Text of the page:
The Most Impressive Buildings in Sicily, Italy

Santa Caterina in Palermo is only one of the many architectural masterpieces on Sicily
Santa Caterina in Palermo is only one of the many architectural masterpieces on Sicily | © incamerastock / Alamy Stock Photo

From ancient Greek temples and theatres to baroque churches, we think these are the most impressive buildings on Sicily.

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In the eighth and ninth centuries BCE, southern coastal Italy was colonised by the Greeks. Calling the region Magna Graecia, Latin for Greater Greece, the new rulers constructed enormous temples and theatres, many of which still stand all over southern Italy and Sicily.

1. Temple of Segesta

Historical Landmark

Segesta, Calatafimi, Trapani, Sicily, Italy
© Joana Kruse / Alamy Stock Photo
Segesta, a hilltop town in western Sicily, not far from Trapani, is home to a Doric Greek temple thought to have been constructed in the fourth century BCE. It’s in remarkable condition – and because a roof wasn’t added, historians now think that it was never completed. Besides which, there are no traces of the usual decorations found in other temples of this era.

2. Temple of Concordia, Agrigento

Historical Landmark

Temple of Concordia, Valley of the Temples, Agrigento, Sicily, Italy
© Sergio Monti / Alamy Stock Photo
The Valley of the Temples in Southern Sicily, near the city of Agrigento, is truly an archaeological wonder. The Temple of Concordia is the largest and best-preserved Doric temple in Sicily and generally accepted as one of the best-preserved Greek temples in the world. Concordia was the Roman goddess of harmony, and this temple dedicated to her was constructed in 420BCE.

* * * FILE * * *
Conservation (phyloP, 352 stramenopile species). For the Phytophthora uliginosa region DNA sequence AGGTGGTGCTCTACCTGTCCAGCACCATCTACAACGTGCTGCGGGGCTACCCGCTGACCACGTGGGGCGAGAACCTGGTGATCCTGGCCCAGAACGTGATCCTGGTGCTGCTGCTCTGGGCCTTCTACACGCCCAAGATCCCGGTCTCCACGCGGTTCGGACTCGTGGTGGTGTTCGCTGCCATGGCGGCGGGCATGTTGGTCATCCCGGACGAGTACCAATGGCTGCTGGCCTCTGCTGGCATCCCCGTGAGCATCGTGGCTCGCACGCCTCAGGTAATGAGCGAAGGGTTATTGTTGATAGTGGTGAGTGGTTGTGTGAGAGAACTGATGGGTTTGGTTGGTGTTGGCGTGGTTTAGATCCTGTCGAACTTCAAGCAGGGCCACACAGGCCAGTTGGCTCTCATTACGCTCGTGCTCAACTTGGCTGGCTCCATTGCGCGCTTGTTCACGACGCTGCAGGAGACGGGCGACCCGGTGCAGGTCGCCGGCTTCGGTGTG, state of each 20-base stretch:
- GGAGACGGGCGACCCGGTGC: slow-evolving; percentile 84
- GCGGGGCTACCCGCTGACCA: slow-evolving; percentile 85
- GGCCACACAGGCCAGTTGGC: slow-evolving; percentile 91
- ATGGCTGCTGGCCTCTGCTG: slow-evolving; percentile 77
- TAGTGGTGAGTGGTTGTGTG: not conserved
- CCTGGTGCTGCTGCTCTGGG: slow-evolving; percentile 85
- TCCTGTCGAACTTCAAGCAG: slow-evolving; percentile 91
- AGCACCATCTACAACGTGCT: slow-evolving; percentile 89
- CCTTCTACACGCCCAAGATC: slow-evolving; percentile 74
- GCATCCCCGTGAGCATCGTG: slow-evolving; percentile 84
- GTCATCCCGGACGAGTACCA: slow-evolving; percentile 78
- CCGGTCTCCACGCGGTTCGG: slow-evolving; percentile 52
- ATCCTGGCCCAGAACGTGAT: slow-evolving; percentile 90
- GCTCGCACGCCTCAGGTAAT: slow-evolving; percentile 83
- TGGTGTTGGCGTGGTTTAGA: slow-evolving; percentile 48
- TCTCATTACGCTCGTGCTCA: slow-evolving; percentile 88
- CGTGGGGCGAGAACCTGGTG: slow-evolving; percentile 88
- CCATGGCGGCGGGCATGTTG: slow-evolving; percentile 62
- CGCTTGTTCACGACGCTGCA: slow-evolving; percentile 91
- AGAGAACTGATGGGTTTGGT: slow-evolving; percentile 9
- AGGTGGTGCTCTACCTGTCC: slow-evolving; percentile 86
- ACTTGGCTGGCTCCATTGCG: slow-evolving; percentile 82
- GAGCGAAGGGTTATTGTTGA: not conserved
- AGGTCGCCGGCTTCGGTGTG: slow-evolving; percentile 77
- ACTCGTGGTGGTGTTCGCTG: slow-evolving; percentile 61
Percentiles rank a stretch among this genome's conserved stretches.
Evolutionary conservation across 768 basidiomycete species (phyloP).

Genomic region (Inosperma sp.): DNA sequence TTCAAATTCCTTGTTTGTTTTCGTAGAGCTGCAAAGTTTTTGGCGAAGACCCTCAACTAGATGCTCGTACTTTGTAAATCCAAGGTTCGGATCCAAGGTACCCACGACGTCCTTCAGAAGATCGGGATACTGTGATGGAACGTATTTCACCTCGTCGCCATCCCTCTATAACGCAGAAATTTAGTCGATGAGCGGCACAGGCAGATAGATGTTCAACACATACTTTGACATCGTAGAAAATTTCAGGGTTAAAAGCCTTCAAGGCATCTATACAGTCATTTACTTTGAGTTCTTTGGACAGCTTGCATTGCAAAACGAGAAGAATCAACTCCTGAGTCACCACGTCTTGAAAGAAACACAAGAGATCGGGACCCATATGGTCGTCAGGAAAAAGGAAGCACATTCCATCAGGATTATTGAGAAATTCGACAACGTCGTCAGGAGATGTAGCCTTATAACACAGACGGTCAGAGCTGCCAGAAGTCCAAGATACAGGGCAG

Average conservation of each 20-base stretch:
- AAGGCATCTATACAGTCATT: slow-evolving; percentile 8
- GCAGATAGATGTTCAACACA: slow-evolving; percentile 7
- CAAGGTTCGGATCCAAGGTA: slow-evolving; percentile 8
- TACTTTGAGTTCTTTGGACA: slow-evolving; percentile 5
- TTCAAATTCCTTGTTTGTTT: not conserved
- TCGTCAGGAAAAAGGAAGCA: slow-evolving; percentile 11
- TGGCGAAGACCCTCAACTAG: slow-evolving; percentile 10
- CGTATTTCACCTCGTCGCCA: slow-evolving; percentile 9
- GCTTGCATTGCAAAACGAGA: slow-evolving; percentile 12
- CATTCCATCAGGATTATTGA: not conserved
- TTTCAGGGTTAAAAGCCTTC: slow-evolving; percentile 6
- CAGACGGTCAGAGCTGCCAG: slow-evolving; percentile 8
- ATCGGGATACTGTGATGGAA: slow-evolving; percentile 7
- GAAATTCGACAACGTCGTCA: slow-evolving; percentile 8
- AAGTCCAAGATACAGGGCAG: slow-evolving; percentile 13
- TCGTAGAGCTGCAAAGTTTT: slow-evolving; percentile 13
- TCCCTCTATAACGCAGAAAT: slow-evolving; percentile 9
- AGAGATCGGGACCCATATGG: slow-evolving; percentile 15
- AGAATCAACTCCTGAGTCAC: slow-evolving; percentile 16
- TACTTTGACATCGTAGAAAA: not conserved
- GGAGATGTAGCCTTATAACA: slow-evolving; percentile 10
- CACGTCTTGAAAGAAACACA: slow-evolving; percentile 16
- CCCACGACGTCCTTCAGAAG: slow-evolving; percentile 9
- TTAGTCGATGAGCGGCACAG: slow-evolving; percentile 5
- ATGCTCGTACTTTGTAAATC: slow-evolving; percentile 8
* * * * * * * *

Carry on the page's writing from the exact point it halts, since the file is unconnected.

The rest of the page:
3. Ancient Theatre of Taormina

Cathedral, Theater

The Greek Theatre in Taormina, Sicily, Italy
© Jan Wlodarczyk / Alamy Stock Photo
The dramatic views are just the beginning of the astounding Greek theatre in Taormina. Perched high above the sea in the far corner of the town, this centuries-old theatre is still used today for film screenings and live concerts.

4. Palermo Cathedral

Cathedral, Church

Palermo Cathedral is the cathedral church of the Roman Catholic Archdiocese of Palermo, located in Palermo, Sicily, Italy.
© M Ramírez / Alamy Stock Photo
Built primarily in the 12th century, the main cathedral in Palermo is a historical and architectural mishmash, much like the city it represents. A prime example of the Arab-Norman style and protected by Unesco, it features elements of Western, Byzantine and Islamic cultures. The exterior is gothic in style, and, inside, you’ll find the Cathedral Treasury, with jewels and garments once worn by Sicily’s former kings and queens.

5. Massimo Theatre, Palermo


Massimo Theatre,interior Palermo, Sicily, Italy
© Francesco Lorenzetti / Alamy Stock Photo
Teatro Massimo is the largest theatre in Italy. Built in the late 1800s, it is still renowned for its perfect acoustics. The neoclassical design was inspired by the great Greek temples on Sicily. You might recognise the interior, which was used to film the final scenes of The Godfather III.

6. Mirto Palace

Cathedral, Museum

© frederic REGLAIN / Alamy Stock Photo
The Palazzo Mirto in the city of Palermo was the home of the aristocratic Filangeri family for almost four centuries. Today, it is a museum, where you can visit the 21 lavish rooms filled with extravagant art and lush furnishings. The palace was once an Arab fortress as well. You will find this grand former residence in the Kalsa neighbourhood.